Columnist Ruben Navarrette recently wrote about protestors’ eruption of violence during a speech by Minutemen founder Jim Gilchrist. In a nutshell, Navarrette affirmed what the vast majority of people feel: you’re free to spout off like a nutcase (or a yahoo in a chair with a beer), and Americans will defend your right to do so.
This morning, Gilchrist responded, and he sounds pretty ticked off (CNN):
ORANGE COUNTY, California (CNN) — On October 12, Ruben Navarrette Jr. penned a pompous commentary for CNN.com (“Minutemen have a right to be idiotic”). His litany of name-calling and bogus accusations against The Minuteman Project membership places him solidly in the category of propagandist journalists who “spin” their stories to suit their bias — valid facts and objectivity be damned.
Navarrette is a clever wordsmith. Under the penumbra of supporting free speech, he creates a wholly fictitious connection between The Minuteman Project and the Nazis who wanted to march in Skokie, Illinois, in the late 1970s, leading his uncritical readers to false assumptions and conclusions. Navarrette calls The Minuteman Project viewpoint “offensive speech” and says the project promotes inaccuracy, intolerance and idiocy.
Wading through the hyperbolic verbiage (pompous! penumbra!), his problem boils down to this:
Of course, there are European-Caucasian members. Ah-hah! In the twisted perception of the propagandist journalist, any organization with at least one white person must be, ipso facto, a racist organization.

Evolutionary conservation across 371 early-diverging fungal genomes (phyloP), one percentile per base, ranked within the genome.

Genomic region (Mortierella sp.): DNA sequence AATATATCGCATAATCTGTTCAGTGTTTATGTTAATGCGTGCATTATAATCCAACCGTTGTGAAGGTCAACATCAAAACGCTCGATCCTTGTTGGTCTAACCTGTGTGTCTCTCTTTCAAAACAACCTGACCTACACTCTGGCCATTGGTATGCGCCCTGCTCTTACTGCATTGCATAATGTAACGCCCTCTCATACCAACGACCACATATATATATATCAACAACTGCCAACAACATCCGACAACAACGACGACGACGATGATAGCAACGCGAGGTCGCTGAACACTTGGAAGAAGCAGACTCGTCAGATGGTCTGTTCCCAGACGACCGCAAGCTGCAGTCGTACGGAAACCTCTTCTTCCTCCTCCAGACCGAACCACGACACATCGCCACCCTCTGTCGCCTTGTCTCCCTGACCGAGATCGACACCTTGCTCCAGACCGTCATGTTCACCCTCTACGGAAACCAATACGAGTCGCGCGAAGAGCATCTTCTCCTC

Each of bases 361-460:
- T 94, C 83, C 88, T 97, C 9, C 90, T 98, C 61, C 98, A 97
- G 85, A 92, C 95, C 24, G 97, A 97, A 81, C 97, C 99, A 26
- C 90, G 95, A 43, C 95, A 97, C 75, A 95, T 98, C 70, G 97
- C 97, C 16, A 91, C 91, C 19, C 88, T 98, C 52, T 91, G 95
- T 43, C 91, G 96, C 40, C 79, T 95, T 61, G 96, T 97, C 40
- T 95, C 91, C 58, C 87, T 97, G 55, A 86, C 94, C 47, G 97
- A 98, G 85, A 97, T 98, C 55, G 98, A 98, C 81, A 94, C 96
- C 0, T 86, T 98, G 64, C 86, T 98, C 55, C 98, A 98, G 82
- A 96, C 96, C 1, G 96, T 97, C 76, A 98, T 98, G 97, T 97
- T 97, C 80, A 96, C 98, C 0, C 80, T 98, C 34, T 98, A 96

In fact, The Minuteman Project is a multiethnic, pro-legal immigration, law enforcement advocacy group. Minuteman volunteers are teachers, college professors, taxi drivers, truckers, construction laborers, lawyers, college students, CPAs, surgeons and physicians, retired police officers, veterans, homemakers, authors, PhDs, politicians, grandparents, and naturalized citizens — Americans who simply want to help protect their country from the problems of illegal immigration.
I’ve written about Gilchrist and the Minutemen before, (here and here.) For purposes of this post, though, I’m going to give Gilchrist the benefit of the doubt and assume that he truly wants his organization to be non-racist… because what he wants, or maybe even truly believes, is completely beside the point.
I have no doubt that there are well-intentioned people — homemakers, professors, lawyers, grandparents, and all — interested in efforts to secure the borders; one does not have to be a white supremacist to be concerned. But the entire militia movement is hopelessly tangled and irretrievably tainted by the racist rhetoric, and protestations to the contrary won’t change that.
The truth of the matter is the illegal immigration topic has flushed all sorts of white supremacist creepy-crawlies from beneath their rocks. They’re not just supportive of groups like the Minutemen, they’re directly involved. They’ve been drawn like moths to that southern border, where (they say) a “brown enemy” is threatening the sanctity and security of a mythically “pure white race”.
Did I say tainted? I meant poisoned, and all the antivenin in the world won’t save these groups — any of them — from the damage. Their credibility and motives are rightfully challenged due to what is, at the very least, an association with some very twisted, reprehensible ideologies.
And I really can’t believe he doesn’t see that.